Just as one example, there are Old Testament scriptures which point to the coming of the Messiah to the temple in Jerusalem.  Remember that account in the Bible [Matthew 21] where Jesus rides into Jerusalem on a donkey, and people are waving palm branches and shouting "Hosanna!"?  Well, other OT Scriptures had predicted in greater detail both the precise time period and the way that this event was to take place.  For this was no ordinary ride into Jerusalem.  This was the Messiah coming unto His own people.  [Which is also why, when the authorities told Jesus to silence the crowds and the children who were proclaiming him as Messiah, He replied that if they were silenced, the very stones would cry out. (Luke 19:28-44)]

Some might say, that Jesus just purposely 'fulfilled' this prophecy by choosing to ride into Jerusalem on a donkey, as prophesied.  However, there is more background to this story.  Do you know about the prophecy in Daniel which indicates that the Messiah would come prior to the destruction of Jerusalem and the temple?  If Daniel was a true prophet, then the Messiah would have had to come by the time the destruction took place -- in 70 AD.  There is no other person who both fulfilled the Messianic requirements and arrived before that time, besides Jesus of Nazareth.  I will write a post about these things in greater detail.  Yet I want us to remember that Daniel is respected as a prophet, and that the succession of four major world powers was revealed to him way back in his own time when Babylon was the superpower.

It was revealed to Daniel that Babylon, Media-Persia, Greece and then Rome would fill that position of dominance -- which is exactly what happened.  The test of a true prophet was that their predictions always came to pass.  Daniel had a flawless track record in this regard.  Imagine yourself trying to figure out which nation will be the next superpower.  Then think of how Daniel was able to predict four such superpowers.  Not to mention that he included such detailed descriptions of certain events that critics automatically assumed that the predictions had to have been written after the events, for otherwise they could not understand how such knowledge could be possible.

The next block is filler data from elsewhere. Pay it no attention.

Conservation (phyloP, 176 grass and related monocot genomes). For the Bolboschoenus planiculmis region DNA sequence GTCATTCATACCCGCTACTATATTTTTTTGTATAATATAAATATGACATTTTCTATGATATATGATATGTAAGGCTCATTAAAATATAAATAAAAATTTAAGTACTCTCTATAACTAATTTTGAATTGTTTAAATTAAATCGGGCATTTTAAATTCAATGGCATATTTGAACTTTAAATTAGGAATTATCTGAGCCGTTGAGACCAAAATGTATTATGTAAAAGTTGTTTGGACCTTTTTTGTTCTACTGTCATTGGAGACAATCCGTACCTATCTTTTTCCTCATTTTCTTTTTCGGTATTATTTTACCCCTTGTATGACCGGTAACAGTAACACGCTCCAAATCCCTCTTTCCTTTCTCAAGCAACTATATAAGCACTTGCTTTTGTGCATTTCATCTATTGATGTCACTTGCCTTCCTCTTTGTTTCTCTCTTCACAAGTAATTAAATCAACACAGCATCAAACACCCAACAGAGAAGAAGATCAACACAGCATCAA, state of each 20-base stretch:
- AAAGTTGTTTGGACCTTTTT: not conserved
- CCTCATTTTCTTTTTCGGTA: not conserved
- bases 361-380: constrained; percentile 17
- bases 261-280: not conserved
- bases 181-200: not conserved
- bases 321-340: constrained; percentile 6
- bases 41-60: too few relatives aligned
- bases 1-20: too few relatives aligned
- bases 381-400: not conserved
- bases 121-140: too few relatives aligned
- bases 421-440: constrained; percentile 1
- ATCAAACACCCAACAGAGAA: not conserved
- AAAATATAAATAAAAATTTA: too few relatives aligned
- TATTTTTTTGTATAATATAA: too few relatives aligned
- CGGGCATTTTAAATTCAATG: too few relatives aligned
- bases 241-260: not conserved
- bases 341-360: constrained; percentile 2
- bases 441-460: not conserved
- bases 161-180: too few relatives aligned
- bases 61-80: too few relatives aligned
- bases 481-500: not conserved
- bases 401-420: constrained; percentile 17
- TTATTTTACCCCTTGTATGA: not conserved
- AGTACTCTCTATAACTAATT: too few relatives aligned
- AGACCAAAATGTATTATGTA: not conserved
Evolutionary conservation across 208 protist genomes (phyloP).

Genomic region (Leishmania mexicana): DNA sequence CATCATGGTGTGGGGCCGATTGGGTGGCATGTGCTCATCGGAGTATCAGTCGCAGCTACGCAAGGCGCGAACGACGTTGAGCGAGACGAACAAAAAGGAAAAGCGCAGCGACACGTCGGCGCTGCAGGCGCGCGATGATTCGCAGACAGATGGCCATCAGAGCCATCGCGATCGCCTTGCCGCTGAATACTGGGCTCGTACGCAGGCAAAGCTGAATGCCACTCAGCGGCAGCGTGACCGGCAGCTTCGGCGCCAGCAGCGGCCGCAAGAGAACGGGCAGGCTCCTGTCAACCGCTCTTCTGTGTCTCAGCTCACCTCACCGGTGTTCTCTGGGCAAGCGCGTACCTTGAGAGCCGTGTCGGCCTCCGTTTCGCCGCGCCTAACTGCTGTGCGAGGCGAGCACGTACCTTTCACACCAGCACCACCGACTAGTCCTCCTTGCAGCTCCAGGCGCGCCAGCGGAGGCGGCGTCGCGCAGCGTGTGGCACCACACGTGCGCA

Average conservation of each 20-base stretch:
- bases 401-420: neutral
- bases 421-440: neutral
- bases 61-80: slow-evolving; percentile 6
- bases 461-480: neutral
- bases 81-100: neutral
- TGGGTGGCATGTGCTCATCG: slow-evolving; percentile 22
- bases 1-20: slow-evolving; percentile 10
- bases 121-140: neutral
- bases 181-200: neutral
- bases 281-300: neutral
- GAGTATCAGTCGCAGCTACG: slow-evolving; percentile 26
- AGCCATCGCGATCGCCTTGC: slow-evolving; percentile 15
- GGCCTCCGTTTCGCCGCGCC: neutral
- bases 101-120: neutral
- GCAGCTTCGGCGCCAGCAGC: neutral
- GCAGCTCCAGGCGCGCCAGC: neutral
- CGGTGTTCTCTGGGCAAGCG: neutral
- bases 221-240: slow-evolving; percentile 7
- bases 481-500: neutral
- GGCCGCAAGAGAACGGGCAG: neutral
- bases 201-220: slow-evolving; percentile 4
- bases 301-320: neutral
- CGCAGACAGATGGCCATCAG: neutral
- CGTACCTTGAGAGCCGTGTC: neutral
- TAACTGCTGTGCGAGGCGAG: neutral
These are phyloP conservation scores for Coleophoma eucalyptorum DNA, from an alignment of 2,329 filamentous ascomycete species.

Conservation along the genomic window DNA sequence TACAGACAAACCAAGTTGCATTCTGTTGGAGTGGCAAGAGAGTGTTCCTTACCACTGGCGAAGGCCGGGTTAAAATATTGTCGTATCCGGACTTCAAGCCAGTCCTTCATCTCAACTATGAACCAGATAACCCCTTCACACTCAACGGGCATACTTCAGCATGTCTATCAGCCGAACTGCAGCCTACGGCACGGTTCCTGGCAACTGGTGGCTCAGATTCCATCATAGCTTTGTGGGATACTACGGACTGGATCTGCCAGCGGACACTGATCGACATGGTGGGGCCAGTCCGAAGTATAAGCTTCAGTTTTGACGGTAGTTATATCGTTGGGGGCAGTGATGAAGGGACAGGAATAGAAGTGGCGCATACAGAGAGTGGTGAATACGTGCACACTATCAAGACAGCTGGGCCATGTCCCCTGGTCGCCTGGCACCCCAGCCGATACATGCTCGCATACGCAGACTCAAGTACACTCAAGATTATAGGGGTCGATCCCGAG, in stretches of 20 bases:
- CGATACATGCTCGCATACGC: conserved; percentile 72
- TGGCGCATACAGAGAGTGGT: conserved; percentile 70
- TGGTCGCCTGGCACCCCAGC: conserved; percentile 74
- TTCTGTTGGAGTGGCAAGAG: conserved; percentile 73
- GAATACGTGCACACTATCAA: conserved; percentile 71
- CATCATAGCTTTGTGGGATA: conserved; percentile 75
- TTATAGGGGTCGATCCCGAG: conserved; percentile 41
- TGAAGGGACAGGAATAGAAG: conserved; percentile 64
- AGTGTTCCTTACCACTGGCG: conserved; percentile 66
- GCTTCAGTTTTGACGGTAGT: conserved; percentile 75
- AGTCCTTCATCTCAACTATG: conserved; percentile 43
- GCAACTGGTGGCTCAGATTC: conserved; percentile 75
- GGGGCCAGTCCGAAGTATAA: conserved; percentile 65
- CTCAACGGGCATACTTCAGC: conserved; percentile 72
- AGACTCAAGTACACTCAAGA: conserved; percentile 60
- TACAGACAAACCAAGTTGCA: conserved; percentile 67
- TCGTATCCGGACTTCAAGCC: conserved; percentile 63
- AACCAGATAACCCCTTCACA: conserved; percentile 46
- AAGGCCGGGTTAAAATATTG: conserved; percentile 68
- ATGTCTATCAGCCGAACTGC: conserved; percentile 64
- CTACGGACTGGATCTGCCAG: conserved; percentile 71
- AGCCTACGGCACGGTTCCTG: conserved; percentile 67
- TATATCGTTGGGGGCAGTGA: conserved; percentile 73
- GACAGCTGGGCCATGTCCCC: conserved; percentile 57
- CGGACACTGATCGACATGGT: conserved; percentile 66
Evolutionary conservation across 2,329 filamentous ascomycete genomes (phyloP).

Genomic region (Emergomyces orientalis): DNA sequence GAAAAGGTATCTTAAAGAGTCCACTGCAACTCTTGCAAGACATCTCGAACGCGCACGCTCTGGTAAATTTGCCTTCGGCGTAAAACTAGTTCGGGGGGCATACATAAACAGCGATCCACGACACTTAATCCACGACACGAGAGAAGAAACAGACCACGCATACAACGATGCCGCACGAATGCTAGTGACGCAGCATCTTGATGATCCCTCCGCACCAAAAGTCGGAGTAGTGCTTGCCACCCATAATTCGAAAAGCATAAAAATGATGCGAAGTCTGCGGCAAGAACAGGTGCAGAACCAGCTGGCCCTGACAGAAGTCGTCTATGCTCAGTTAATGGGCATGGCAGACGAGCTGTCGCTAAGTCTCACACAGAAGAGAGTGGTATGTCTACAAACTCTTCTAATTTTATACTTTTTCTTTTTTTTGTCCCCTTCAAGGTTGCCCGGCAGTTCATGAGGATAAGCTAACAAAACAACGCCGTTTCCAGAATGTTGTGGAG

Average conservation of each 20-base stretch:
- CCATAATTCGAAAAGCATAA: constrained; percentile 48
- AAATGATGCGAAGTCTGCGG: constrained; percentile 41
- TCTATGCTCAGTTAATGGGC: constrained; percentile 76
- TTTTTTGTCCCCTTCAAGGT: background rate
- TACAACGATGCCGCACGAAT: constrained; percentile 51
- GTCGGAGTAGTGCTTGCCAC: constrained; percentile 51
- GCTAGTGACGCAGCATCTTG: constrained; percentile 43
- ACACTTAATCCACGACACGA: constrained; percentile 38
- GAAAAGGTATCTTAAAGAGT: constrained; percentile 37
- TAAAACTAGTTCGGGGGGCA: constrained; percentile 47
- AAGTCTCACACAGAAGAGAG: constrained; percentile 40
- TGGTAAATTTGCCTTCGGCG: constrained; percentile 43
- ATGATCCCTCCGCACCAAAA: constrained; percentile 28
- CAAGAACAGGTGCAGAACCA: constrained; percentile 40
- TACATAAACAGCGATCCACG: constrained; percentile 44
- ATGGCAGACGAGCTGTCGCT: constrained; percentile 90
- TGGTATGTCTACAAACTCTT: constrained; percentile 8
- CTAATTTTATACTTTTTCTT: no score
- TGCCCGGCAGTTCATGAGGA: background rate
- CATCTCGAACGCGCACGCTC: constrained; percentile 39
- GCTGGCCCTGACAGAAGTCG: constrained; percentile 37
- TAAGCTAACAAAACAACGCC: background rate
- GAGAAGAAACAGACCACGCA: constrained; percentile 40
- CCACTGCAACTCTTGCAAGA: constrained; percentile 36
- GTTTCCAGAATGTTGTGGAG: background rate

I believe that Jesus is the only One who could have fulfilled that prophecy about the Messiah coming before the destruction of Jerusalem and the temple.  I know of no one else whose name has been submitted instead for that position and who perfectly fulfilled all the prophecies about himself, including ones which a person could not fake, like those about their ancestry [It's pretty difficult to arrange one's own ancestors!], the time and place of one's own birth and the precise manner and details of one's death.  As I wrote before, other posts will be needed to flesh out these prophecies and the way Jesus fulfilled them, but if one is willing to look, the evidence is graciously, wonderfully, and quite specifically there. 

OK, now back to the passage (Genesis 2:4-7).  Some observations:

  • Man was made by God, who formed man's body from the dust and breathed into his nostrils the breath of life.
  • At that point, it seems that rain had not yet occurred.  Instead, the plants and trees were watered by streams which watered the surface of the ground.